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Surface roughness (Rz) measurements are a useful addition to pendulum slip tests for the purpose of slip risk assessment. Grip Potential conduct surface roughness (Rz) measurement at the site of pendulum testing, giving additional information about the surface's ability to cope with varying contaminants and forming a basis for long term monitoring.

Image 1.

The Surtronic Duo surface roughness meter is one of many commercially available meters capable of measuring Rz properties. Purchasing advice.

The surface roughness value, specifically Rz, describes the average vertical distance, in microns, between valleys and peaks across a horizontal sample. The measurement is achieved by use of a surface roughness meter of which there are many commercially available. The meter drags a sprung diamond stylus slowly across the floor surface measuring vertical displacement as it goes. Grip Potential use a Surtronic Duo surface roughness meter, as pictured left.

The micro-roughness of a surface has a significant impact on its slip resistance. This is due to a phenomenon known as hydraulic uplift created by the hydrodynamic squeeze film. When a slip occurs in contaminated conditions the heel slides across the surface compressing the fluid. If the surface is sufficiently rough the fluid disperses into the valleys and the peaks ensure a good sole/floor contact. If the surface is insufficiently rough the sole is unable to make contact with the floor due to the fluid film and friction is significantly reduced.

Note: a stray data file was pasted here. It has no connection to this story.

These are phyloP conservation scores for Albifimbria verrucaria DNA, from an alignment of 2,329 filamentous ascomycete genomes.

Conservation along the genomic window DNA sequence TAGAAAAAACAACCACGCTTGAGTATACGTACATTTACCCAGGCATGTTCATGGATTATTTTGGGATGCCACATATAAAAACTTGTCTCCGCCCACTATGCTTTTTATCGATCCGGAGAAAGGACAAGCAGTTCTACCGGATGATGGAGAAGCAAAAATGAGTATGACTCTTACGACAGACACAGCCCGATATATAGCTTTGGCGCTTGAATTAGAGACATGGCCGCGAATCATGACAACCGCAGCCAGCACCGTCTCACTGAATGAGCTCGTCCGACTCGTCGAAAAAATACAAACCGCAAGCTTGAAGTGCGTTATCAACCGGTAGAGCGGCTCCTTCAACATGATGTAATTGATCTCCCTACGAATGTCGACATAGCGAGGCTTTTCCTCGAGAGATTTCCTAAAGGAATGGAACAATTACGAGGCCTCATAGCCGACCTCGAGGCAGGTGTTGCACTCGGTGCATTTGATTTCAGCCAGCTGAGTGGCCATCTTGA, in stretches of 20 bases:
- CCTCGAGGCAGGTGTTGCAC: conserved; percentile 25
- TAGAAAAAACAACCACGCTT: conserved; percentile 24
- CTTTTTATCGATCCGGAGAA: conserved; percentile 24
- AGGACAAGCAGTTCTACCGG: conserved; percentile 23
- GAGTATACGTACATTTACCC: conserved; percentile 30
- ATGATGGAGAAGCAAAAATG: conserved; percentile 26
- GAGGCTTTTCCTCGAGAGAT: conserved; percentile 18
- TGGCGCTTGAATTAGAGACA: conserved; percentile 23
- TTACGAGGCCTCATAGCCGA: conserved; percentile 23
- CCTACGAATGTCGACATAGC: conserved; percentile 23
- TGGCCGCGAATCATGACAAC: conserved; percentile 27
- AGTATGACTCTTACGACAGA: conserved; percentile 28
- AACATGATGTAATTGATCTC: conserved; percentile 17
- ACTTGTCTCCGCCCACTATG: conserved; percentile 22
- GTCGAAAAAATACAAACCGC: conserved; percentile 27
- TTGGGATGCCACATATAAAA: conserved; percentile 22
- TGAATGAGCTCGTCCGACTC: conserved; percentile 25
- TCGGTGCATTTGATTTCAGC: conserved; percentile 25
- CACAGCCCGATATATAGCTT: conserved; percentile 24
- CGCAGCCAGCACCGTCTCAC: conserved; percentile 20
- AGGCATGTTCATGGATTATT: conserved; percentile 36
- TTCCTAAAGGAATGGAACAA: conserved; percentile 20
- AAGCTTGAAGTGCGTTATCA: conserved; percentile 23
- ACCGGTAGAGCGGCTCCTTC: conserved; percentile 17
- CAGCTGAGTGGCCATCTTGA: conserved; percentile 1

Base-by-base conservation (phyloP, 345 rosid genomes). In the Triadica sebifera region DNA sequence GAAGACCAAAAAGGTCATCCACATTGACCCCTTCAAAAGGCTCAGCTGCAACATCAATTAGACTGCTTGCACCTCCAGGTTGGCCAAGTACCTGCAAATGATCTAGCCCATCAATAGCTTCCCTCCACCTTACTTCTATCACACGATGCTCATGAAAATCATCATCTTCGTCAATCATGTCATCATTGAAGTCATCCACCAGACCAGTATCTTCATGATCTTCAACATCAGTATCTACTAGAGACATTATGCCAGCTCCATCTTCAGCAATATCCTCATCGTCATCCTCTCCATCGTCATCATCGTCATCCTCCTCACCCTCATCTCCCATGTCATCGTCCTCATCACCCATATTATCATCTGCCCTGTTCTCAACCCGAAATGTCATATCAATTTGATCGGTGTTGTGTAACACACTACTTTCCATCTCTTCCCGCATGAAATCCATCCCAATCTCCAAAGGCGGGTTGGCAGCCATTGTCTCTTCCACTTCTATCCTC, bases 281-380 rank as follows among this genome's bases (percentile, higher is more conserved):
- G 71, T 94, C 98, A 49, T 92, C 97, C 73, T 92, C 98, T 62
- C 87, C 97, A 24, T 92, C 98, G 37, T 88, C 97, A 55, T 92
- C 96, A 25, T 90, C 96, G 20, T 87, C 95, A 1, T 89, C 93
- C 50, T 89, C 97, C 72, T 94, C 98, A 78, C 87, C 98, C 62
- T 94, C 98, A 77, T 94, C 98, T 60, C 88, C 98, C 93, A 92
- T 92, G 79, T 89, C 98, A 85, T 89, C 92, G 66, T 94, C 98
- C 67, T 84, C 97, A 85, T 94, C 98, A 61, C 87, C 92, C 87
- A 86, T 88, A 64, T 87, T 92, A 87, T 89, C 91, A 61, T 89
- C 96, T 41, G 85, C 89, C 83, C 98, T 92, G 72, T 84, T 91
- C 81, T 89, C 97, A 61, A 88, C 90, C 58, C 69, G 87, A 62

Image 2.

The meter drags a tiny spring loaded diamond tipped stylus horizontally across the surface. The vertical displacement of the stylus is measured, producing an average peak to valley height across a given sample.

The mechanics of a contaminated slip can be explained in a greatly simplified manner by comparing them to that of an aquaplaning tyre. Slick tires offer excellent dry grip but perform very poorly in wet conditions. Grooved tires offer adequate dry grip and far better performance in wet conditions. The profiled tire displaces water and maintains tyre/road contact in a similar way that a profiled floor displaces the fluid film and maintains floor/sole contact.

Image 3.

The meter is supplied with a metal plate of known roughness. The meter is calibrated using this plate prior to measurement of the test surface. Grip Potential's Rz plate holds a UKAS calibration certificate and it is recommended all such standard plates are assessed periodically to ensure the meter is producing valid results. Further information on roughness meters.

As surface roughness measurement gives an indication of the expected behavior in a wet slip rather than measuring slip resistance directly it should be considered as supporting information rather than a slip test in its own right. The UKSRG offer the following classifications for surface roughness to be used in conjunction with pendulum testing:

Surface Roughness (Rz)
Slip Potential
<10µm
High
10µm-20µm